Wait, where did I see that thing?!


I’ve been feeling this for a while, but Ken Kocienda crystalised it so perfectly, I have to share it:

“I saw this thing a few days ago and I want to see it again but I can’t find it.” This is my most persistent frustration while using my computer. The OS gives me no help. Where did I see it? Twitter? Slack? YouTube? Messages? Web? Email? Ugh!

This happens to me at least a few times a week, if not more. The thing could be something concrete, like a document, quote, or photo; or something intangible like an idea or concept. Each time is a maddening, and often times fruitless, exercise in using all the search boxes across all the applications trying to find something.

I’m often shocked at how tenuous some of those searches end up being to the final result. I knew a client I was talking with before Christmas had a fruit in their name, but it was the fact he made a dad joke that I quickly transcribed that let me find the text file where my notes were.

Two things amaze me about this. At a high level, I think it’s surprising that we’ve turned computers—these logical, mathematical devices with enough raw processing power to crunch through billions of records—into something that can’t process data… for us, at least. It’d be like taking water and making it flow a bit better, but it loses its ability to fall from the sky or wet things.

Yes information is distinct from data, and that data have to be stored and organised and indexed and all those other fun things data scientists spend their lives working on. But it borders on surreal to think how so much stuff is designed to be hostile to interop, when it doesn’t need to be. Social media closing their graphs is but one tiny manifestation of this. There is public good in being able to do these searches, but we’ve let private companies dictate the practical future of how the web works.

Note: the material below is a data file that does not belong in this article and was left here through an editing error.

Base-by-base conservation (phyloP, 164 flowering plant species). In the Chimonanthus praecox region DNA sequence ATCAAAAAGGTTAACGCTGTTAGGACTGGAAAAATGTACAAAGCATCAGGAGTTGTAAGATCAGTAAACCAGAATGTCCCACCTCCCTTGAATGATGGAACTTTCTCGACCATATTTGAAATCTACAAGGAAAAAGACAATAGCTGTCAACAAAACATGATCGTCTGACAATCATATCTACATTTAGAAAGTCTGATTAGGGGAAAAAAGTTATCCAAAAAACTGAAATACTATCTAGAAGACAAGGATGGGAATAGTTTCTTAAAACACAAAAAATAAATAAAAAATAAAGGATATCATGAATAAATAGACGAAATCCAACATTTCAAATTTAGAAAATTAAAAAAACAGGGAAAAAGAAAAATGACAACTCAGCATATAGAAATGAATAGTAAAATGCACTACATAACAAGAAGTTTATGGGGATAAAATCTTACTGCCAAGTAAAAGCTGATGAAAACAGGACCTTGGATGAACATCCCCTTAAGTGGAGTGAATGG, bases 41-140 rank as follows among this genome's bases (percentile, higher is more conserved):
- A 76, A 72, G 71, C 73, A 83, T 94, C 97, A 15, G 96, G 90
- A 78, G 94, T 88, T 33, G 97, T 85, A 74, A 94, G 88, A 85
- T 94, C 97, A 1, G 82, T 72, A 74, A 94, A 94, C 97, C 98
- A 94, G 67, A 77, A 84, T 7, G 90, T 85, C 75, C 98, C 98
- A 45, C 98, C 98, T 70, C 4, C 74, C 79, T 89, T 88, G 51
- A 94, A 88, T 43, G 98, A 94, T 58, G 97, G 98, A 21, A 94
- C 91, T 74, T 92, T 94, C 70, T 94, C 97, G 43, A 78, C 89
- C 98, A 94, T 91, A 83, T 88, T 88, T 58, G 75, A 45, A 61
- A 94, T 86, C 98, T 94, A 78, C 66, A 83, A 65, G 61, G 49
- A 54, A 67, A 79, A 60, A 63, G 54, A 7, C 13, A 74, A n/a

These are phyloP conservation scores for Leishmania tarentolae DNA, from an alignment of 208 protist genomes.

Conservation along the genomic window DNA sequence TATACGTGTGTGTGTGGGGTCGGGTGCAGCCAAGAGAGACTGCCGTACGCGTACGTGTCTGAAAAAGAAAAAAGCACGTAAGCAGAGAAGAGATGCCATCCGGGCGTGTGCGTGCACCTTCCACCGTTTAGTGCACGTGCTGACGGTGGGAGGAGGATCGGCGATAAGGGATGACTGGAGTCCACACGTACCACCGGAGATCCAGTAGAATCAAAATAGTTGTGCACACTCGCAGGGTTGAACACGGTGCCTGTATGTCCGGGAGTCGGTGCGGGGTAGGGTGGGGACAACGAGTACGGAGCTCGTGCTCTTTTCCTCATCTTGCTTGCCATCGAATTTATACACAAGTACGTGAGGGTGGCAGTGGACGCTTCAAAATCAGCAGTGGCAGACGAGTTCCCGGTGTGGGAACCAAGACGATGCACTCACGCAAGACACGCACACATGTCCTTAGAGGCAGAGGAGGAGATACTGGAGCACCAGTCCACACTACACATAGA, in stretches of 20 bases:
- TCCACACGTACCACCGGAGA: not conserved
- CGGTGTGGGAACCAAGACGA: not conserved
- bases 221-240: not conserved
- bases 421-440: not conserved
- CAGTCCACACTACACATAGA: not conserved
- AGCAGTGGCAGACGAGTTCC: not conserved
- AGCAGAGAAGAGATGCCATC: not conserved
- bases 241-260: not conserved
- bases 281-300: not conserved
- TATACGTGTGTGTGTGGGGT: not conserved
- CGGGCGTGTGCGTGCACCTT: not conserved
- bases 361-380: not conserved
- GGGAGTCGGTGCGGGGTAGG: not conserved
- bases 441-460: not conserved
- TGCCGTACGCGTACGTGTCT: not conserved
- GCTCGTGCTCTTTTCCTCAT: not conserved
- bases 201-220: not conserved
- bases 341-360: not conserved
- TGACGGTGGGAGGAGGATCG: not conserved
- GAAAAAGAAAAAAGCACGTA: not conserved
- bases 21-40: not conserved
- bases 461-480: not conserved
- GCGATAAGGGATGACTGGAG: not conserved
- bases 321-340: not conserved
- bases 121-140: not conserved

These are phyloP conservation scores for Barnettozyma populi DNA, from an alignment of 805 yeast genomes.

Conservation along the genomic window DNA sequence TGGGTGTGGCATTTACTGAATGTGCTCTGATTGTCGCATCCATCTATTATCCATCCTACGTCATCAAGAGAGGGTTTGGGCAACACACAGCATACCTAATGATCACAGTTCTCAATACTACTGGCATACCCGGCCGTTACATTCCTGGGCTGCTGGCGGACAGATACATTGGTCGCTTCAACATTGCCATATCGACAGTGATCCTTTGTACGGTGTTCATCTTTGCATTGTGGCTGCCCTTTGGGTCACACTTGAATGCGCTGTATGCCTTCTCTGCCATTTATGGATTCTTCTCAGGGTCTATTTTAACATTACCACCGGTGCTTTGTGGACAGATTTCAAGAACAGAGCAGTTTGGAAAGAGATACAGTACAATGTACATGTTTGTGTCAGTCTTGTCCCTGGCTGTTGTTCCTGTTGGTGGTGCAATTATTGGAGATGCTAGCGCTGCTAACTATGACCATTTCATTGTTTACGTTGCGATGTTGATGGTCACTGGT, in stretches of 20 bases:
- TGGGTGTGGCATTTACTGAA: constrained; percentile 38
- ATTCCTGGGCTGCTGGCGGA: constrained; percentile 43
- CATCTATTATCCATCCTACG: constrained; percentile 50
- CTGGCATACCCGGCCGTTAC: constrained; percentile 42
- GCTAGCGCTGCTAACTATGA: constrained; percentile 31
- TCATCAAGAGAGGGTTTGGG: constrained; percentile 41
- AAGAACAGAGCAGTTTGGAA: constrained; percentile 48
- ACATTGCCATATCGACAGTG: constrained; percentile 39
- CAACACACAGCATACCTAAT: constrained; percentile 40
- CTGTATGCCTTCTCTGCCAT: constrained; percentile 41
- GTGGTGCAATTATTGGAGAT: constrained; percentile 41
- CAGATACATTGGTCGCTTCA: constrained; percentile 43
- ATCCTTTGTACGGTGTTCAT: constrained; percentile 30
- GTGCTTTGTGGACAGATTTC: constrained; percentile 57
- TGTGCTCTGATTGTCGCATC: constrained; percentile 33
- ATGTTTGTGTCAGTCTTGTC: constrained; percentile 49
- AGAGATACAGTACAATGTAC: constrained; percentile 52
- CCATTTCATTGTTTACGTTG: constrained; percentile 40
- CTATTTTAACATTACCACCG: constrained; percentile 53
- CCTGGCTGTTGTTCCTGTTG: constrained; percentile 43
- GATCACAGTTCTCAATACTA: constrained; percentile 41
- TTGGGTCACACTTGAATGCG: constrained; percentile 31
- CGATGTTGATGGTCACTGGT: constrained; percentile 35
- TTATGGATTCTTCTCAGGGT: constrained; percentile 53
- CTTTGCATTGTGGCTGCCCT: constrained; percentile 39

I’m also amazed at a personal level. I’ve always meticulously maintained my file systems and directory trees going back to my teens. Almost every file I’ve ever saved ends up being organised by purpose, then date, then context. I have a glorified personal database that logs when and where backups are stored, when I last did a ZFS scrub, and so on. If I have trouble finding things in this hierarchy sometimes, what chance does a person with a life outside of tree pruning possibly have?!

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Ruben Schade is a technical writer and infrastructure architect in Sydney, Australia who refers to himself in the third person. Hi!

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